This Guy Got Stuck With $12,000 In Parking Tickets

Car Culture / 6 Comments

Sometimes you pay a price for being a smartass.

Nobody likes a parking ticket. Nobody likes spending time and energy looking for a parking space in a congested area either. The former tends to outweigh the latter, and that's why we don't live in utter chaos. But, what if you could beat the system with a cute little hack and never get a ticket? Well, according to Mashable, one security researcher found out how not to do it.

Avoiding tickets wasn't exactly what the researcher, known as 'Droogie,' was planning when he had the idea of getting a vanity plate reading as NULL. He claims he knew there was an off chance that having the programming term for no specific value could mess with the DMV's computer system, but that wasn't the aim. "I was like, 'I'm the shit," he joked at the DEF CON hacking conference in Las Vega this year, "I'm gonna be invisible. Instead, I got all the tickets."

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Everything was fine for Droogie over the first year as he drove around on his new NULL plate. He claims that he's a cautious driver and didn't get any tickets. Then he went online to take care of his registration and broke the DMV's web page when he couldn't get the form to accept NULL as a credible input. That was just the first sign something was not right and things were about to go horrendously wrong. Droogie then managed to get himself a legitimate parking ticket, and suddenly thousands of tickets started flooding to his house through the mail and addressed to him.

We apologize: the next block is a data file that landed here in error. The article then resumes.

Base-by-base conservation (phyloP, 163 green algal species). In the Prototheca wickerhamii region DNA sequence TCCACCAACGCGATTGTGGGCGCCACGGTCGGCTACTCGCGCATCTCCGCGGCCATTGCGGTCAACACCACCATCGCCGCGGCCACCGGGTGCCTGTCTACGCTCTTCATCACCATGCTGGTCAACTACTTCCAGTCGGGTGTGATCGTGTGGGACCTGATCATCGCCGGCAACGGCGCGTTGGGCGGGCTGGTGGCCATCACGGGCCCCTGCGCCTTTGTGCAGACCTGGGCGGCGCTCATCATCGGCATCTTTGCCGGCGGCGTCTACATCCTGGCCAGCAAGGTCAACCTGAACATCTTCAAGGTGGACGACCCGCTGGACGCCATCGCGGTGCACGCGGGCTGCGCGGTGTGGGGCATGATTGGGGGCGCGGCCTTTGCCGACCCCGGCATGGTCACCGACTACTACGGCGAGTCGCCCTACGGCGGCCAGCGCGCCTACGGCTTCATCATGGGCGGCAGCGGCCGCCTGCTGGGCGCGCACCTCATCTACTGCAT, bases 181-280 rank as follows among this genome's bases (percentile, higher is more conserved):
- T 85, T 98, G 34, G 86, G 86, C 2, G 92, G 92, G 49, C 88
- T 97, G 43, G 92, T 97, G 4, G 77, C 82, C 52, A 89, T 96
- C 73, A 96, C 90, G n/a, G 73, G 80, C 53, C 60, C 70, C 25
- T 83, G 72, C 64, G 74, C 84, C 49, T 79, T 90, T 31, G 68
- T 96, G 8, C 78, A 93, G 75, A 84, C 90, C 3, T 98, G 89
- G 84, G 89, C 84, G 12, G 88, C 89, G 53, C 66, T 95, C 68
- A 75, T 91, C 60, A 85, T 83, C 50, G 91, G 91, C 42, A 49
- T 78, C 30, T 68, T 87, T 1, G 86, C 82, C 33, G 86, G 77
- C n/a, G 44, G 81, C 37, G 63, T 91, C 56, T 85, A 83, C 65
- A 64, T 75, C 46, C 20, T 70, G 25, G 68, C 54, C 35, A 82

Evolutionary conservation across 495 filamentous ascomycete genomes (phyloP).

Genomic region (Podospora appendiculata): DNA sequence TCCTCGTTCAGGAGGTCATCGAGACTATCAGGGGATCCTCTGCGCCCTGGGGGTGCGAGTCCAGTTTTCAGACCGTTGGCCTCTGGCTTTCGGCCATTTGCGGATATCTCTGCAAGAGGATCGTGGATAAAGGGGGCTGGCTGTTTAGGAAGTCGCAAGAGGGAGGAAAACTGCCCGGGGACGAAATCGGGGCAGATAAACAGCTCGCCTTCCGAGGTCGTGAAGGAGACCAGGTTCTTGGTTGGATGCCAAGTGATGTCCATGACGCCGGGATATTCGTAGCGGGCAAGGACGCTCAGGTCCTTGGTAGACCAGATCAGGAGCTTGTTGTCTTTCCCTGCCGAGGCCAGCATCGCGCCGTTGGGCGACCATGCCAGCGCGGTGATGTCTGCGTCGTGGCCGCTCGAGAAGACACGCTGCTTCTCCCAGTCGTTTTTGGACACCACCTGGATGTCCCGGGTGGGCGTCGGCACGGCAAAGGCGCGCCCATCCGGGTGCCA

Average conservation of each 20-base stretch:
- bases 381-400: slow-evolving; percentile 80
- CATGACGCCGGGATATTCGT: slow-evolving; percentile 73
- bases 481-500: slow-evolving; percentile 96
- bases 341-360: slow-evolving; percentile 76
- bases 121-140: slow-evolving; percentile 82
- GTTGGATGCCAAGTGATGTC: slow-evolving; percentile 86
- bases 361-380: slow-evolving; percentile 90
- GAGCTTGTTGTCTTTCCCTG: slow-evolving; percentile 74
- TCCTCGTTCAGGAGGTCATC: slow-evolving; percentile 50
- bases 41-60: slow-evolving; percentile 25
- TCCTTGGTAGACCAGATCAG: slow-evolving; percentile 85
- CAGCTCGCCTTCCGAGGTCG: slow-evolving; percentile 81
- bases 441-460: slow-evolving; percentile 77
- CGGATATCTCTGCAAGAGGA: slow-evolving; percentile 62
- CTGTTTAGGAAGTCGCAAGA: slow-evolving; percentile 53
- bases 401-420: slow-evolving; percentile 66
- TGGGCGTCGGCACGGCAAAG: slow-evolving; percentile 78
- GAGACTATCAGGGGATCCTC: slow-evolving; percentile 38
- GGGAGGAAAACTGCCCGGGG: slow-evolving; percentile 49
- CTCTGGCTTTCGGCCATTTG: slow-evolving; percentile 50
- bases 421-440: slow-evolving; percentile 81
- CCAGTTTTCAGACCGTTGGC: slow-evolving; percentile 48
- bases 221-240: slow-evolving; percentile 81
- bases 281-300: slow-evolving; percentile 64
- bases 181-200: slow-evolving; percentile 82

It looks like what happened is that an independent citation processing center's database was incomplete. Those incompletely entered tickets likely had their license plates entered as Null, and suddenly he was in the system with a plate reading NULL. The system decided he was the one who should be paying thousands of dollars in parking tickings and started sending them out. Over $12,000 worth in total.

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Droogie did the sensible thing and contacted both the DMV and Los Angeles Police Department and explained the situation. In both cases, he was unsympathetically told to change his number plate. However, as Droogie points out, he's not doing anything wrong and it's the system that's at fault.

As it stands right now though, the company in question has struck off the tickets that had been attributed to him. But, they have neglected to fix the system and tickets are still being associated with his NULL plate. Currently, the system thinks he owes over $6,000 but Droogie has no intention of paying.

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